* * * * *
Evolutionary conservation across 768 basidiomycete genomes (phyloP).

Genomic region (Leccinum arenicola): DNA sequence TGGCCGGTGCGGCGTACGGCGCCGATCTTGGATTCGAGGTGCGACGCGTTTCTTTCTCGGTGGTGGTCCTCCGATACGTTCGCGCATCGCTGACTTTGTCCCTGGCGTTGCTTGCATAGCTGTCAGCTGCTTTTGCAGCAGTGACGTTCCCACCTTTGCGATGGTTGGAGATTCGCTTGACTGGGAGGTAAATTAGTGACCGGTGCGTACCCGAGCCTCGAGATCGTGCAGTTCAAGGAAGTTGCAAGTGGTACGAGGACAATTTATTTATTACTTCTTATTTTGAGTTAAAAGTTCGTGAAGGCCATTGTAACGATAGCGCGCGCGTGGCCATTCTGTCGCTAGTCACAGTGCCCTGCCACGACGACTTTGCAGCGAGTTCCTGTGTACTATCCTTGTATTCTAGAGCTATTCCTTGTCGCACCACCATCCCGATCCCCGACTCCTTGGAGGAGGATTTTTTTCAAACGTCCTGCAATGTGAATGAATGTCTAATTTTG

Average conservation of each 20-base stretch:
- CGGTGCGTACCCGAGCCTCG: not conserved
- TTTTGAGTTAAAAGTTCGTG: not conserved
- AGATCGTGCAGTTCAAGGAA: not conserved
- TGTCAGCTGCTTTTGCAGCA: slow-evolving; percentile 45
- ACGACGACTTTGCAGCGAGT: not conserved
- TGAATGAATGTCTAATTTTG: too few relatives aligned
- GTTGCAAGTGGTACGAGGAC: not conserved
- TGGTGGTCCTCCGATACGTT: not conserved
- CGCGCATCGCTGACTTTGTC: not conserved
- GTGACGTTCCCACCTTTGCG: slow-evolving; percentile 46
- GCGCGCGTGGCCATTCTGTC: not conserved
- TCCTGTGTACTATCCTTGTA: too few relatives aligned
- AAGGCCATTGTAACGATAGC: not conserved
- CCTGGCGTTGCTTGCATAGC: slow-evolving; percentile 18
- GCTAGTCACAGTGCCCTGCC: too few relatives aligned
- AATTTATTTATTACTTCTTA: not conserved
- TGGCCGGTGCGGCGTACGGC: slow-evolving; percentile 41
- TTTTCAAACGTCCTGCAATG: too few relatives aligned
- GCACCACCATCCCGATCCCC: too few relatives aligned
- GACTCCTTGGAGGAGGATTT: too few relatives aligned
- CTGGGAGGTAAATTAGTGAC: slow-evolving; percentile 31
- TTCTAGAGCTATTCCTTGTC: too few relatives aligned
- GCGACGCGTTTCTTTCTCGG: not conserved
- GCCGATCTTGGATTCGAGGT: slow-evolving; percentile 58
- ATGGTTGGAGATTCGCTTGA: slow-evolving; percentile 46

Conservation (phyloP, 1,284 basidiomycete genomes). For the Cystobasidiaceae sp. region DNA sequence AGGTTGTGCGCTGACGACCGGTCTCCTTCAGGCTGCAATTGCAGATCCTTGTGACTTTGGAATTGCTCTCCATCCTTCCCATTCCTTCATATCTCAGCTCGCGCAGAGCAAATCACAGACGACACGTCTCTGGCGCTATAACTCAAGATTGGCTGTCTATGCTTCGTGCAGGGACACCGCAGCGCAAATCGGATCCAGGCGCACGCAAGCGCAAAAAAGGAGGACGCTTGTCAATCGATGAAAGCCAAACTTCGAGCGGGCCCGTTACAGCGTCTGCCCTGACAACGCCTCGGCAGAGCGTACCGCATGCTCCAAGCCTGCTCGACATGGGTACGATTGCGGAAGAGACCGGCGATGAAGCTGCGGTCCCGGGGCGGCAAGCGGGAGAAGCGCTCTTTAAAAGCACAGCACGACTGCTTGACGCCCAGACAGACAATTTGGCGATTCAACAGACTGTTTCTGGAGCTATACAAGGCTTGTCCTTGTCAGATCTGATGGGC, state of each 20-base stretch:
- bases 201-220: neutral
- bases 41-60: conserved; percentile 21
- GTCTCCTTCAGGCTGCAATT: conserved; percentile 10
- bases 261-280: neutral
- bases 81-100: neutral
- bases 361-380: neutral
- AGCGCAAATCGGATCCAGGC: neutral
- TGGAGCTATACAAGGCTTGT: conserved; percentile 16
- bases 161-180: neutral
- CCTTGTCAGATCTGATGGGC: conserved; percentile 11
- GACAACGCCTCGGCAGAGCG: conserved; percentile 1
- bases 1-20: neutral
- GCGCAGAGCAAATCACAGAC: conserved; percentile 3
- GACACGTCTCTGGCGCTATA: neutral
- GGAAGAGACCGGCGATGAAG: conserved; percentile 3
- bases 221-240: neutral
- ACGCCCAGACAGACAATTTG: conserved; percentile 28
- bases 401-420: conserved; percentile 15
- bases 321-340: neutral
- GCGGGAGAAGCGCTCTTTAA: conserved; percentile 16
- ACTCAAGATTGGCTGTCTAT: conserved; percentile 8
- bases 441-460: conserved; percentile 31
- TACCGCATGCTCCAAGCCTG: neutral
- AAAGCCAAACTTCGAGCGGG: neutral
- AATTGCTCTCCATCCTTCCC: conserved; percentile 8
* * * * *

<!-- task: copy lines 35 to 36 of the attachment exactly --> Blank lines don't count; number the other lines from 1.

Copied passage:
- bases 361-380: neutral
- AGCGCAAATCGGATCCAGGC: neutral